REVIEW: ‘Invincible’ Season 2, Part 2

In 2021, Season 1 of Amazon Prime’s animated subversive superhero series Invincible enraptured audiences starved for content. An adaptation of creator Robert Kirkman’s long-running Image Comics series, the streaming series worked wonderfully as counter-programming to the world’s most popular film franchise. Season 1’s cagey navigation of the superhero tropes fans think they know and love allowed for its hard-hitting finale to serve as a major shock to the system while leaving fans craving more. Over two-and-a-half years later, in November 2023, the first four episodes of the show’s second season finally debuted and delivered a somber and blood-soaked follow-up that took the series lead, Mark Grayson, on a heavy emotional journey that crescendoed in a reunion with his father, Nolan, and another titanic battle that, once again, left Invincible feeling rather vincible and, of course, teasing fans with plenty of potential for what’s next. Thankfully, the gap between Season 2, Part 1 and Season 2, Part 2 was nowhere near as interminable as the gap between Seasons 1 and 2. On March 14th, Part 2 of Invincible Season 2 debuts on Amazon Prime and the four episodes that comprise it are as saturated in emotional trauma as they are in the blood of the heroes and villains of the series.

It’s in the exploration of Mark’s trauma where these episodes of Invincible make their greatest impact. While the show’s savagery caught the attention of unsuspecting audiences in Season 1, returned with renewed vigor in Season 2, Part 1 and remains part of the fabric of the story in Season 2, Part 2, Invincible is no one-trick pony. Indeed the show’s greatest strength remains not in its ability to raise the bar in terms of onscreen brutality but rather to generate genuine pathos through the continued exploration of its characters’ response to trauma. As the title character, Mark is rightfully front and center in that exploration but Season 2, Part 2 also peels open the emotional wounds of Mark’s mom, Debbie, Donald, Eve, Amber, The Immortal, Robot, Monster Girl, Rex, Rick Sheridan and yes, even Nolan. And even as the characters recover from black eyes, broken arms and bullets to the head, Invincible never hesitates to remind the audience that it is the wounds others cannot see that heal most slowly, if at all, and often take the greatest toll. And for as depressive and weighty as that sounds, Invincible also reminds us of one of the most important universal truths of humanity: we’re stronger together and none of us need to face our trauma alone.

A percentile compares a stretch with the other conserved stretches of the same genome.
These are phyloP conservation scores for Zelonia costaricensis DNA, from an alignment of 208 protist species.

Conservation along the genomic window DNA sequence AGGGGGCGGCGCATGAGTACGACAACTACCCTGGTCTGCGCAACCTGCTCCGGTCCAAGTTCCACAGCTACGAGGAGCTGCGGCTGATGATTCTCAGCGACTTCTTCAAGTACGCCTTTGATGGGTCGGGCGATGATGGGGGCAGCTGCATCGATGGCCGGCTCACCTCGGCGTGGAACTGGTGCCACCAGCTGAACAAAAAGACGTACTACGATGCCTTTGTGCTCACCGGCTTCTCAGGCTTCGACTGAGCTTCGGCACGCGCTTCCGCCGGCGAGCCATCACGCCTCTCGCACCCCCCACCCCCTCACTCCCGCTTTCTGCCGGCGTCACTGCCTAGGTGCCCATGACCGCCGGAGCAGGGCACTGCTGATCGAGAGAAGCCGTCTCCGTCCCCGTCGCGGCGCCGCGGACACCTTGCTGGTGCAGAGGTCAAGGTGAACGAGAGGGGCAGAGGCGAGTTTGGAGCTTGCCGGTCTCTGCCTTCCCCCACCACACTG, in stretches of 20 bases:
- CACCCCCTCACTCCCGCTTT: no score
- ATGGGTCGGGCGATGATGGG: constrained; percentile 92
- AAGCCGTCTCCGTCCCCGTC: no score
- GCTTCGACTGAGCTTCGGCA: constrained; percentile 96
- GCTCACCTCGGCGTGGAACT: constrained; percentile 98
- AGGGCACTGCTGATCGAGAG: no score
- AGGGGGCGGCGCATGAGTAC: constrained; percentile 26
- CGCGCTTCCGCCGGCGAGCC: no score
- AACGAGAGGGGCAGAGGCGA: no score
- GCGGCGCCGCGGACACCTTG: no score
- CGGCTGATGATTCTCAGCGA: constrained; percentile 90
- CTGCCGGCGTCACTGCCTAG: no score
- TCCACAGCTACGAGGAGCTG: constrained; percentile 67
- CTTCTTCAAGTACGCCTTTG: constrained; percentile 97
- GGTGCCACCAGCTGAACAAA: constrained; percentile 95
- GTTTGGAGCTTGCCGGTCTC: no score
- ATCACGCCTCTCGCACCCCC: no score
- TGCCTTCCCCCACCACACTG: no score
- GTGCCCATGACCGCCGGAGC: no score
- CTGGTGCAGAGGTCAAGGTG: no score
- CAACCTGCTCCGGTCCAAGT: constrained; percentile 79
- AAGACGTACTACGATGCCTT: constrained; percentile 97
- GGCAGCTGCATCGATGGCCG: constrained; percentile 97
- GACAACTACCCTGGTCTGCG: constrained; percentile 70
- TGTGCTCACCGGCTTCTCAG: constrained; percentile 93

Of course, time to heal from both physical and emotional wounds is hard to come by when you’re the savior of Earth and, unfortunately for Mark, the four episodes of Season 2, Part 2 provide the hero no time for respite. As social media continues to keep trying to make fetch happen in terms of superhero fatigue, Invincible Season 2, Part 2 presents the fatigued superhero. There’s plenty of evidence to suggest that Mark can and will survive and recover from even the most egregious physical damage; however, over the course of these four epsidoes, the question of just how much emotional damage Invincible can sustain adeptly arises.

One of the few and admittedly mild criticisms of Part 1 of the sophomore season was that it felt bloated with new characters and setups that played no significant role over the course of its four episodes. Unfortunately for Mark, his mother and baby brother and the Guardians of the Globe, those characters and setups are cascadingly paid off, culminating in the episode eight showdown with Angstrom Levy. Already at his breaking point as Mark Grayson’s needs continue to take a back seat to Invincible’s uses, Mark faces an all-new challenge that proves more than the hero can abide, pushing him toward the inevitable existential crisis his ruptured relationship with Nolan created: is he his father’s son?

As part of a series that Kirkman has expressed he hopes will continue on for seven or eight seasons, Season 2, Part 2 is partially a prolepsis of two major events to be adapted from the 144 issues of the Invincible comics. The ability of the episodes to elucidate the dangers of the present is never impeded by foreshadowing the colossal challenges ahead for Mark. Rather, they continue to provide Invincible with ample opportunity to appraise his abilities ahead of the ordeals coming his way and to find out just how Invincible he truly is. Truly dark and cataclysmic, Season 2, Part 2 of Invincible takes its hero to a place on his journey rarely explored in the genre. And while the final post-credit scene hints that there may be some hope on the horizon, one is left to wonder if Mark can recover enough to recognize help when he sees it.

Invincible Season 2, Part 2 begins streaming on March 14th.

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